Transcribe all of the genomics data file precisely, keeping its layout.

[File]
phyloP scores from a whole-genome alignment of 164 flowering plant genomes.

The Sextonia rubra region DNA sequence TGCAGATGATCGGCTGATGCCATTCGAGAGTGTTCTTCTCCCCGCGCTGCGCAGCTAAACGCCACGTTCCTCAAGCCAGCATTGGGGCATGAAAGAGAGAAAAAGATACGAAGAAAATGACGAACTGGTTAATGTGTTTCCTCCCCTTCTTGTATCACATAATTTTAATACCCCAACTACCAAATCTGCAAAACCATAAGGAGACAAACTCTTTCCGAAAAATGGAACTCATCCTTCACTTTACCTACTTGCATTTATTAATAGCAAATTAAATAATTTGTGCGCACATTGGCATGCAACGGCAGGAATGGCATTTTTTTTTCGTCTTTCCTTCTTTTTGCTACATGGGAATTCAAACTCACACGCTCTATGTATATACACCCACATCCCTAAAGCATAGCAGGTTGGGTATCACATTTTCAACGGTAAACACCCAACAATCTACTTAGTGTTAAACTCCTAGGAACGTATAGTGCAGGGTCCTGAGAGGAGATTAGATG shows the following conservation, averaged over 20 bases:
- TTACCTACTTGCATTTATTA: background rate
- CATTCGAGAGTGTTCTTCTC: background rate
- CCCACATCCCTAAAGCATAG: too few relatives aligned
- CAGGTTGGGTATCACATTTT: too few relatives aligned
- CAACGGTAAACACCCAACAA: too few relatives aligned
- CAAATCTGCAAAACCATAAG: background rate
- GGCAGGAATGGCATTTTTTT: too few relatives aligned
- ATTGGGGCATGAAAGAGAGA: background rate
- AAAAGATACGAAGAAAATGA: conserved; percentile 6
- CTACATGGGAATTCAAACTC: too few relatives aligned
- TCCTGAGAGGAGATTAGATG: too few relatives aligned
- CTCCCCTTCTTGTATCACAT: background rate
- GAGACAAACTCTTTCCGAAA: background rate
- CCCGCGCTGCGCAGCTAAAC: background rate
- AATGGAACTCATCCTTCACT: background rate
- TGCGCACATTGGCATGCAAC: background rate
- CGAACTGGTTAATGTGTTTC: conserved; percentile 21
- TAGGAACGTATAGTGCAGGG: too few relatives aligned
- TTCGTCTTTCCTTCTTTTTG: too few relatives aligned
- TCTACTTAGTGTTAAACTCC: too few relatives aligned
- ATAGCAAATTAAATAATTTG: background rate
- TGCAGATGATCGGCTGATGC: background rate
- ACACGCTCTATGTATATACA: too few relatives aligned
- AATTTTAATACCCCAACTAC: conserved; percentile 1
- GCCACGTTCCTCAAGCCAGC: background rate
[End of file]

phyloP scores from a whole-genome alignment of 164 flowering plant genomes.

The Sextonia rubra region DNA sequence TGCAGATGATCGGCTGATGCCATTCGAGAGTGTTCTTCTCCCCGCGCTGCGCAGCTAAACGCCACGTTCCTCAAGCCAGCATTGGGGCATGAAAGAGAGAAAAAGATACGAAGAAAATGACGAACTGGTTAATGTGTTTCCTCCCCTTCTTGTATCACATAATTTTAATACCCCAACTACCAAATCTGCAAAACCATAAGGAGACAAACTCTTTCCGAAAAATGGAACTCATCCTTCACTTTACCTACTTGCATTTATTAATAGCAAATTAAATAATTTGTGCGCACATTGGCATGCAACGGCAGGAATGGCATTTTTTTTTCGTCTTTCCTTCTTTTTGCTACATGGGAATTCAAACTCACACGCTCTATGTATATACACCCACATCCCTAAAGCATAGCAGGTTGGGTATCACATTTTCAACGGTAAACACCCAACAATCTACTTAGTGTTAAACTCCTAGGAACGTATAGTGCAGGGTCCTGAGAGGAGATTAGATG shows the following conservation, averaged over 20 bases:
- TTACCTACTTGCATTTATTA: background rate
- CATTCGAGAGTGTTCTTCTC: background rate
- CCCACATCCCTAAAGCATAG: too few relatives aligned
- CAGGTTGGGTATCACATTTT: too few relatives aligned
- CAACGGTAAACACCCAACAA: too few relatives aligned
- CAAATCTGCAAAACCATAAG: background rate
- GGCAGGAATGGCATTTTTTT: too few relatives aligned
- ATTGGGGCATGAAAGAGAGA: background rate
- AAAAGATACGAAGAAAATGA: conserved; percentile 6
- CTACATGGGAATTCAAACTC: too few relatives aligned
- TCCTGAGAGGAGATTAGATG: too few relatives aligned
- CTCCCCTTCTTGTATCACAT: background rate
- GAGACAAACTCTTTCCGAAA: background rate
- CCCGCGCTGCGCAGCTAAAC: background rate
- AATGGAACTCATCCTTCACT: background rate
- TGCGCACATTGGCATGCAAC: background rate
- CGAACTGGTTAATGTGTTTC: conserved; percentile 21
- TAGGAACGTATAGTGCAGGG: too few relatives aligned
- TTCGTCTTTCCTTCTTTTTG: too few relatives aligned
- TCTACTTAGTGTTAAACTCC: too few relatives aligned
- ATAGCAAATTAAATAATTTG: background rate
- TGCAGATGATCGGCTGATGC: background rate
- ACACGCTCTATGTATATACA: too few relatives aligned
- AATTTTAATACCCCAACTAC: conserved; percentile 1
- GCCACGTTCCTCAAGCCAGC: background rate